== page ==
Favoured by early budbreak and the warm temperatures, harvest in the Wachau began relatively early, in mid-September. With grapes ripening quickly, the harvest team had to work fast, and the harvest was already completed in October, rendering very clean grapes.
The amount harvested was satisfactory throughout the wine-growing region, even if Riesling yields were slightly lower. The wines presented themselves with a luscious depth of fruit and concentration. Acidity levels were also pleasantly high despite the warm vintage, not unlike the wines of 2015.
The wine year began mild and with much precipitation alternating between snow and rain, which favoured soil moisture. Budbreak in mid-April was followed by a very challenging period for the Wachau, as for the rest of Austria and many other European wine-growing countries. At the end of April, several nights of frost caused damage to the vines to an extent unseen by the active winemaker generation. In the Wachau, the Spitzer Graben was hit particularly hard, where losses of up to 90% were recorded. But Weißenkirchen and the villages of Arnsdorf also saw significant yield losses.
Despite the early start, the vines only flowered late, towards the end of June. The summer got to a slow start with repeated rainfall, which called for intensive foliage work in the vineyard. The first stable period of fine weather arrived only in late August, enabling a good start for the harvest at the end of September. Starting in the second half of October, the weather caused several interruptions in the harvest, which was then prolonged into mid-November. Due to the frost-related losses in the west of the Wachau, the harvest finished around the same time in both parts of the region.
The wines were more reticent than in the previous year, but the pleasant acidity along with the concentration on the palate indicate that they will mature well in the years to follow.
2015 began like the previous year with a mild and dry winter. Budbreak was relatively late, from mid to late April. The much anticipated rain came in May, providing ideal conditions for flowering. Then the record heat period began: July was the hottest month in the almost 250 years since the beginning of measurement, even topping the “hot” vintages of 2003 and 2006.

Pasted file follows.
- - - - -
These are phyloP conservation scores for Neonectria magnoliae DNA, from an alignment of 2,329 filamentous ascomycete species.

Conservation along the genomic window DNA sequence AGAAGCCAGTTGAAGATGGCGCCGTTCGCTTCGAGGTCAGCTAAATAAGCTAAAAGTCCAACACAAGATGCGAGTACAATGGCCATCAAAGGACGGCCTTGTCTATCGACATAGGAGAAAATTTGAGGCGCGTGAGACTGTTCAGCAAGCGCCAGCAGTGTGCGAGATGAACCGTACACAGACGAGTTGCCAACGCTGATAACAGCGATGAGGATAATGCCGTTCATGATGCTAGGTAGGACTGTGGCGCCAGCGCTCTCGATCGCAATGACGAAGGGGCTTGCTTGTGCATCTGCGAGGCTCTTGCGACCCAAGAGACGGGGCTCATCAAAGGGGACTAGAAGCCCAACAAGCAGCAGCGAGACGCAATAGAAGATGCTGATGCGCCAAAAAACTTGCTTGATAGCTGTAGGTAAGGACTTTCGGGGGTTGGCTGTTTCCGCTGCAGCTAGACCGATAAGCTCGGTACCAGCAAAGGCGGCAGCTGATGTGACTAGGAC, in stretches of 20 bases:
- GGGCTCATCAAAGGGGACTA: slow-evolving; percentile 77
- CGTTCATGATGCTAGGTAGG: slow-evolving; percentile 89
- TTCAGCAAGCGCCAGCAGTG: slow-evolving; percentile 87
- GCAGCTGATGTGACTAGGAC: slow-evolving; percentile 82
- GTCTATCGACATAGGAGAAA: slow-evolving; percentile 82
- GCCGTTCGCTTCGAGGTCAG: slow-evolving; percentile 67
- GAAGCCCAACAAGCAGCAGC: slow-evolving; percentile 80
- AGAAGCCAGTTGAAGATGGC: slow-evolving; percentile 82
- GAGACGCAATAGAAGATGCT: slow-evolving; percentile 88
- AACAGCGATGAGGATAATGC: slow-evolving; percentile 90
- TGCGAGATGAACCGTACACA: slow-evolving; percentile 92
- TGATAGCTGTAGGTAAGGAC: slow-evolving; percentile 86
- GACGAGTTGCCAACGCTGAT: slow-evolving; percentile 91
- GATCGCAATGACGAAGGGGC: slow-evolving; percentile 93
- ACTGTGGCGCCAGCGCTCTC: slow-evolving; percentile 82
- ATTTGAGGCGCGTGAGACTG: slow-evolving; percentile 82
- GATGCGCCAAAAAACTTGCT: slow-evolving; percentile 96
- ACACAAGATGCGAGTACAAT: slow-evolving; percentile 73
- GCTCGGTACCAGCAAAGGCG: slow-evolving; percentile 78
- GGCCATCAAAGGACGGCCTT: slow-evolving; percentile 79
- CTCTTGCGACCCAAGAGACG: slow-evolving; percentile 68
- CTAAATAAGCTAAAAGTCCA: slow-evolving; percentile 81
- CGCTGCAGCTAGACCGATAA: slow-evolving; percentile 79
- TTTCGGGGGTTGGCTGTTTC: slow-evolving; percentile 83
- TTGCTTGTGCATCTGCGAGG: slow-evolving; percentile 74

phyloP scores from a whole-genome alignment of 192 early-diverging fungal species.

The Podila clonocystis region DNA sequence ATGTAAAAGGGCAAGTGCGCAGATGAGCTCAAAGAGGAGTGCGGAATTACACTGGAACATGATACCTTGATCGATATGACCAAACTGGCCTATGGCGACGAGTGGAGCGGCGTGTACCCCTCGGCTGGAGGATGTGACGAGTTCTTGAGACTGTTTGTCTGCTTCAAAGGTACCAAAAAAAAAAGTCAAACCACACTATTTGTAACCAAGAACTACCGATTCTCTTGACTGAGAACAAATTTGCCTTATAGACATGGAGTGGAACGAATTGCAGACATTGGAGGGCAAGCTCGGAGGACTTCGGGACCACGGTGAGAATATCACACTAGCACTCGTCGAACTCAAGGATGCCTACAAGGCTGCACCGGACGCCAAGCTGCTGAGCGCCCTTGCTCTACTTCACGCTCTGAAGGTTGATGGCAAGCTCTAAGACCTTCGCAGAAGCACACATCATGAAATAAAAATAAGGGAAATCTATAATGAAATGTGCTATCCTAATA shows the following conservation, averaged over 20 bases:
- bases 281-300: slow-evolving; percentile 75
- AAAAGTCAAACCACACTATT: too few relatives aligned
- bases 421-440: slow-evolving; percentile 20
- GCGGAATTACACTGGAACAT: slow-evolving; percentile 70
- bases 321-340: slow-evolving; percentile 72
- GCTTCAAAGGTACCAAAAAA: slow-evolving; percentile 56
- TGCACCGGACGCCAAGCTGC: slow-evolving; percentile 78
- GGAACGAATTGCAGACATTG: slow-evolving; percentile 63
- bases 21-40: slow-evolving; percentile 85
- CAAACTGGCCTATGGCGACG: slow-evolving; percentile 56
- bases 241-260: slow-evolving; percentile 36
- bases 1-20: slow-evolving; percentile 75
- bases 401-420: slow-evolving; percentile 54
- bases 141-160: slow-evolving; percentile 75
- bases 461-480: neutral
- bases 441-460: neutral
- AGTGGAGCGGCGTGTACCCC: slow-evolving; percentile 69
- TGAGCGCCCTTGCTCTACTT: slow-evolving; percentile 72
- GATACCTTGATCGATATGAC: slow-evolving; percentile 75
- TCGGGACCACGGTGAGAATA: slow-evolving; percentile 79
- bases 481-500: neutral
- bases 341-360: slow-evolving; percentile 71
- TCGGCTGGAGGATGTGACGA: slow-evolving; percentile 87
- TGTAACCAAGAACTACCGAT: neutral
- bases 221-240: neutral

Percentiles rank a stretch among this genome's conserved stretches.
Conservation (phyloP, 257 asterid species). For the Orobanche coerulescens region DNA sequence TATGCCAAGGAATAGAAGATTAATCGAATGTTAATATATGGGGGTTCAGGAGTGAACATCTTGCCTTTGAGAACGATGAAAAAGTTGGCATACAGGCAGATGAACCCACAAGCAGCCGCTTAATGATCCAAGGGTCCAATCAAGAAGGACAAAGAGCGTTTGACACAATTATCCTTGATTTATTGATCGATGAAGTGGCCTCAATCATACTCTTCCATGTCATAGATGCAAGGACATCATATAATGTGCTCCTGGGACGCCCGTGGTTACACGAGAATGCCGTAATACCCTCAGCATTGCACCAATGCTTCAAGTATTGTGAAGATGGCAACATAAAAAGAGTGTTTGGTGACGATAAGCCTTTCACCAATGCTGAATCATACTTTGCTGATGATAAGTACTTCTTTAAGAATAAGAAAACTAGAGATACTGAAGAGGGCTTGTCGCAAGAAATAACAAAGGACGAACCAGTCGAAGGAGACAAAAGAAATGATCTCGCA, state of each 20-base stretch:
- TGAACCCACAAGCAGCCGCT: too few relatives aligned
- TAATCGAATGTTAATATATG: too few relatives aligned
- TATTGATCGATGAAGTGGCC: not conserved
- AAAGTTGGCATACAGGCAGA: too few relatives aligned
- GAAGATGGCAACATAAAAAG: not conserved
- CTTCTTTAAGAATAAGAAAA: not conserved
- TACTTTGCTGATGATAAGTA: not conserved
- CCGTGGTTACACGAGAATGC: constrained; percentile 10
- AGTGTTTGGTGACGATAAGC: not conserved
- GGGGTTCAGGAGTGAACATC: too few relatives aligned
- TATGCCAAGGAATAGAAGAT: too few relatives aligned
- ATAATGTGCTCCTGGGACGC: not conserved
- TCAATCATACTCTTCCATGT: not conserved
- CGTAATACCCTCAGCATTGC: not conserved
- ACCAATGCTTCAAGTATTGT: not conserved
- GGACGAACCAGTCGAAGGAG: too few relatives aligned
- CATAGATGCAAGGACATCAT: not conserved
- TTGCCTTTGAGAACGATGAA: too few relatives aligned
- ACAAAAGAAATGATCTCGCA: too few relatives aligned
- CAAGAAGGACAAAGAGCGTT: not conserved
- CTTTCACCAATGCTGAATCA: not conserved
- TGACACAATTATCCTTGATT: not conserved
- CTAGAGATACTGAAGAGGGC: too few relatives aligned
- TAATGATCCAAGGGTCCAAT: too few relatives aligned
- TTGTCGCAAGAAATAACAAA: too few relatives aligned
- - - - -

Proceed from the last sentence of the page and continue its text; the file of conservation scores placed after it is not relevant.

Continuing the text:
The heat was also accompanied by massive drought, and relief came only in August. On the other hand, these weather conditions also led to very low fungal disease pressure and allowed the harvest to begin at an ideal time in mid-September. The grape harvest progressed rapidly until the second week of October, when it was interrupted repeatedly by rain. However, since quite cool temperatures already prevailed at the time, botrytis was mainly limited to the Riesling vines, and here even only to the batches harvested last.
The wines are full and powerful, particularly compared with the previous vintages. At the same time they are well-supported by an energising acidity that adds to their freshness. Due to the weather conditions, only a few Steinfeder wines were produced in this vintage, with the share of Smaragd wines all the greater.
An unusually dry and mild winter was followed by spring-like temperatures in the second half of March – leading to early vegetation growth. The apricots flowered between 18 and 30 March and the vines also started very early. This led to fears of a late frost which fortunately did not come. In the middle of May long-awaited rain finally fell leading to a provisional end to the extreme drought. A very warm period from the start to the middle of June led to a rapid and ideal flowering period (5 to 17 June). The favourable weather held until the middle of August leading to expectations of top quality, together with good yields.
However, this was followed by a very humid period with simultaneously high night time temperatures. This led to a high level of disease pressure which was magnified by the fact that maturity was already far advanced, and that bunches were very tight.
The harvest, which commenced around the end of September proved to be extremely problematic requiring unprecedented efforts in sorting the grapes. The weather situation only stabilised in October but this meant that Smaragd wines were able to be harvested from the end of October to mid November albeit with significant patience, effort and shortfalls in yield.